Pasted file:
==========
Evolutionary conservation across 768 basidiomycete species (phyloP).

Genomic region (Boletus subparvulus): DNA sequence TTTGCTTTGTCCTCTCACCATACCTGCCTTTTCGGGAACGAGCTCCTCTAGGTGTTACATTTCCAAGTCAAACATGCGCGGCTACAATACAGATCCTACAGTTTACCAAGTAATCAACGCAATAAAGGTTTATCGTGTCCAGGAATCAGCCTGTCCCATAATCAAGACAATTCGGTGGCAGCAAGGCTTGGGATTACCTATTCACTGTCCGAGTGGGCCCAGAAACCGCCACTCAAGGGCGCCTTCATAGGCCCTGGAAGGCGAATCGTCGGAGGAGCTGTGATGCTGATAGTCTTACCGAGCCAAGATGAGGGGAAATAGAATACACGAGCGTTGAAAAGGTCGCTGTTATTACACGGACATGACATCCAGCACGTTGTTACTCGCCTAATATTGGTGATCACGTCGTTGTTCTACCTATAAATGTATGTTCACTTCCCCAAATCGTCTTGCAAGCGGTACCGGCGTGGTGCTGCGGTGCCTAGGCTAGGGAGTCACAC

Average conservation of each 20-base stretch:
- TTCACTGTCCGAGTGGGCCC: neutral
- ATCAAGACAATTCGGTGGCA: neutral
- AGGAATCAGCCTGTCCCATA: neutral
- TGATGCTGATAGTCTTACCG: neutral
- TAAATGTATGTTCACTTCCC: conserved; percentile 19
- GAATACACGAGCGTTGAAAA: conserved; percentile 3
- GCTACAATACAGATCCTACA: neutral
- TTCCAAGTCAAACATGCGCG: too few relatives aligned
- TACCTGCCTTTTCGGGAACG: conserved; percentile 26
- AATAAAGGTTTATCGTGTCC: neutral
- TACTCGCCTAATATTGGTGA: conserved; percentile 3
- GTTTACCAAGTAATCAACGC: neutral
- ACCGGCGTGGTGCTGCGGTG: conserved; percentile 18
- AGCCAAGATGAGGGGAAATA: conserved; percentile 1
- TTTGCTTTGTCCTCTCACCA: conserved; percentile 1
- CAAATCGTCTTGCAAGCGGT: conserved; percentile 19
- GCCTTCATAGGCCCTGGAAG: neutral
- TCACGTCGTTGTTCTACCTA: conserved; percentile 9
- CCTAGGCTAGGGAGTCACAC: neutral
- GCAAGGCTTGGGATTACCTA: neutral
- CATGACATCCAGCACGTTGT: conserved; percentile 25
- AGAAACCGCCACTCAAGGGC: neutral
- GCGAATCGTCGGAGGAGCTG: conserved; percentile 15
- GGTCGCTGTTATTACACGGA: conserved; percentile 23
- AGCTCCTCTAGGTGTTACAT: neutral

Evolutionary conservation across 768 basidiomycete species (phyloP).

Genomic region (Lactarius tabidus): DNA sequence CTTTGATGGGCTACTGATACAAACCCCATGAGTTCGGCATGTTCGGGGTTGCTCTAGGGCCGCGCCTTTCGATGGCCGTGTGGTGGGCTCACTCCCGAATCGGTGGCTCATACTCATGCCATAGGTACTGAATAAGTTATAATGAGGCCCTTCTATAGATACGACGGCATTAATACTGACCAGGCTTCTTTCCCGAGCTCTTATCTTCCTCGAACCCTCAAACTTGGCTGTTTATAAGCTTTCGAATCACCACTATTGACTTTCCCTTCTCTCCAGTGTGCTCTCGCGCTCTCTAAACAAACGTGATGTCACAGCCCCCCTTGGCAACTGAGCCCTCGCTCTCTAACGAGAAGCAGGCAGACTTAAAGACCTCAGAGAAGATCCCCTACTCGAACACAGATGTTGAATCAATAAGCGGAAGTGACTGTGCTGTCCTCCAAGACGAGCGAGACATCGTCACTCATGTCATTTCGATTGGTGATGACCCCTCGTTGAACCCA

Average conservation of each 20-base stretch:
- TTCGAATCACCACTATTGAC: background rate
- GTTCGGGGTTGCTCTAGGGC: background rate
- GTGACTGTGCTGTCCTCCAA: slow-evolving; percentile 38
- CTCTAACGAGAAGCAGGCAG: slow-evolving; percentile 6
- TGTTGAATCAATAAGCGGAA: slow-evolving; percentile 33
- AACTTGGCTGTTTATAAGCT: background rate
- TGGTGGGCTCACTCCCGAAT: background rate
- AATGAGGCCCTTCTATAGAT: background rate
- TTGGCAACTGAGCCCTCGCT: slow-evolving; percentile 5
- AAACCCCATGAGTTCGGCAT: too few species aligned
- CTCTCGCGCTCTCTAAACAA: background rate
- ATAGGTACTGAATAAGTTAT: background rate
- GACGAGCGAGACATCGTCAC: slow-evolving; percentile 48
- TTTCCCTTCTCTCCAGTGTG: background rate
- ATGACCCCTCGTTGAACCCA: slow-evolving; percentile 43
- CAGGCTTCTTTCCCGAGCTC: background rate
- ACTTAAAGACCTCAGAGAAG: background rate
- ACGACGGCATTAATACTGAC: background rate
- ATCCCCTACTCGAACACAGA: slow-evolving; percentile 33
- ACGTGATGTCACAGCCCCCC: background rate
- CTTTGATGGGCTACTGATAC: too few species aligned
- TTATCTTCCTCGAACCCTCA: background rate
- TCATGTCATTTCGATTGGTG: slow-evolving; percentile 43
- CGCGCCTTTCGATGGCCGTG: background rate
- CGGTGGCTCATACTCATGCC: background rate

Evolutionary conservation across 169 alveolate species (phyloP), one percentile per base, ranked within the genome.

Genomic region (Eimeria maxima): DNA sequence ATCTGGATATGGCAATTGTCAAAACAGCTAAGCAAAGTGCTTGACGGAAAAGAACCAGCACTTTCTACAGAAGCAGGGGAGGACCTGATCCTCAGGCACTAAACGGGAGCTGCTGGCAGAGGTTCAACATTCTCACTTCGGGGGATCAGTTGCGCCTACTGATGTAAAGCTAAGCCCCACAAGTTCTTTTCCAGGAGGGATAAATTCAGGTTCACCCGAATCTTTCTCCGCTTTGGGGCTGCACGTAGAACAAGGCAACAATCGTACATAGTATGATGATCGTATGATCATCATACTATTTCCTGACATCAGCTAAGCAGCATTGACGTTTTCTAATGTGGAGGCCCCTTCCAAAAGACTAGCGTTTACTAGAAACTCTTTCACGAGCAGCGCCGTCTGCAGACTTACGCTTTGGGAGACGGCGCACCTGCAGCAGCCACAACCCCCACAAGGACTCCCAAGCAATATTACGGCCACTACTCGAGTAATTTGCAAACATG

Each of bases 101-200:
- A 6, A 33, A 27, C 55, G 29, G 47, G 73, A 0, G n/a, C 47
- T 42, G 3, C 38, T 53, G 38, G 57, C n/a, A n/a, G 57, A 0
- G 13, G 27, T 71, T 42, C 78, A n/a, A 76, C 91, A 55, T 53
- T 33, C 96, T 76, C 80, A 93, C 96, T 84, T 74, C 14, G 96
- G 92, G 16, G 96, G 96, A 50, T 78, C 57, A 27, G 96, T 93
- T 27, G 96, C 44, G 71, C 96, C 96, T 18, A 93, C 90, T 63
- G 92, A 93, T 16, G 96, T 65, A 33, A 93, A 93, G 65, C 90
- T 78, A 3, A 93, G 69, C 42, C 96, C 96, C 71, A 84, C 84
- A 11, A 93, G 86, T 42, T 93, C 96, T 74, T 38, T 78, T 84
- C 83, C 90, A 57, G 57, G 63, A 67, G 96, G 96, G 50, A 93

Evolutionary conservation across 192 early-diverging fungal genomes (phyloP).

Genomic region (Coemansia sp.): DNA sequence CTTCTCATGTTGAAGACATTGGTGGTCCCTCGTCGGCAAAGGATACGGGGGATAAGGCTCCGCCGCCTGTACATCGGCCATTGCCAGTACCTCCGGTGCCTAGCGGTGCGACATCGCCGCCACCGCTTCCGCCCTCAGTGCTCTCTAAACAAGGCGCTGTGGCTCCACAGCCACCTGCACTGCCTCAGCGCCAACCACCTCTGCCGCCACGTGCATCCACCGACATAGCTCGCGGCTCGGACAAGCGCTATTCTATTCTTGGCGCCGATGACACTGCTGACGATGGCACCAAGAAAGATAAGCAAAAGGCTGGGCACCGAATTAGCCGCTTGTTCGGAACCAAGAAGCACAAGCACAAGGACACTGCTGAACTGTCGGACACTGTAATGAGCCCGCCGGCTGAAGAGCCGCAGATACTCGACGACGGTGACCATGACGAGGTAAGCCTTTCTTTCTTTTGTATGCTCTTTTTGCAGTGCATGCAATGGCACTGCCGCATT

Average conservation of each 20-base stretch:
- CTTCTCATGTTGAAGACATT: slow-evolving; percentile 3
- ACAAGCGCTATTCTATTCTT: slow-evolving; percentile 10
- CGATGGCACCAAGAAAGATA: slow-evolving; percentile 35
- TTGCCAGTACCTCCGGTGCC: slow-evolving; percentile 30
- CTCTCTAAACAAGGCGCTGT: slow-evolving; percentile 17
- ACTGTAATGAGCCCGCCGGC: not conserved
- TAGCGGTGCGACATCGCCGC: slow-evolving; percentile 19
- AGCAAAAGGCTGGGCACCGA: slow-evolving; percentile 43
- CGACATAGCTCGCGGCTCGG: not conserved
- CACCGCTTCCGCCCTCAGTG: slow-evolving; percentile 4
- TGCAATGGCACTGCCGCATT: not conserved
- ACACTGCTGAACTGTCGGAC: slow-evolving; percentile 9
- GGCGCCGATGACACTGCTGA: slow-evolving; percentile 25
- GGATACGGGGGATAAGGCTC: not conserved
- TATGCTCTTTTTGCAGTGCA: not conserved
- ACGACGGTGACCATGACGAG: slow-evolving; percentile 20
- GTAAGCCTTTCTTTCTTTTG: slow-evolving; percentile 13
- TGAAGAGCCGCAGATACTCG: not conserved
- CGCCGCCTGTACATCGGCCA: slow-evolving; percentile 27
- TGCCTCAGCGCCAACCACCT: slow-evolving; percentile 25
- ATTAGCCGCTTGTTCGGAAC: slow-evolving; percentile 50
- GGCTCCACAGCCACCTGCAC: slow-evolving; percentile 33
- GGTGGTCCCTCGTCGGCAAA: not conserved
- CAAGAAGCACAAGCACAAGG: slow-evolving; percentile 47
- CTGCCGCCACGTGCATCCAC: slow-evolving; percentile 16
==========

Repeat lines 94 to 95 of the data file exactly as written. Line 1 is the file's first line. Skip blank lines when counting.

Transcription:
- GGCTCCACAGCCACCTGCAC: slow-evolving; percentile 33
- GGTGGTCCCTCGTCGGCAAA: not conserved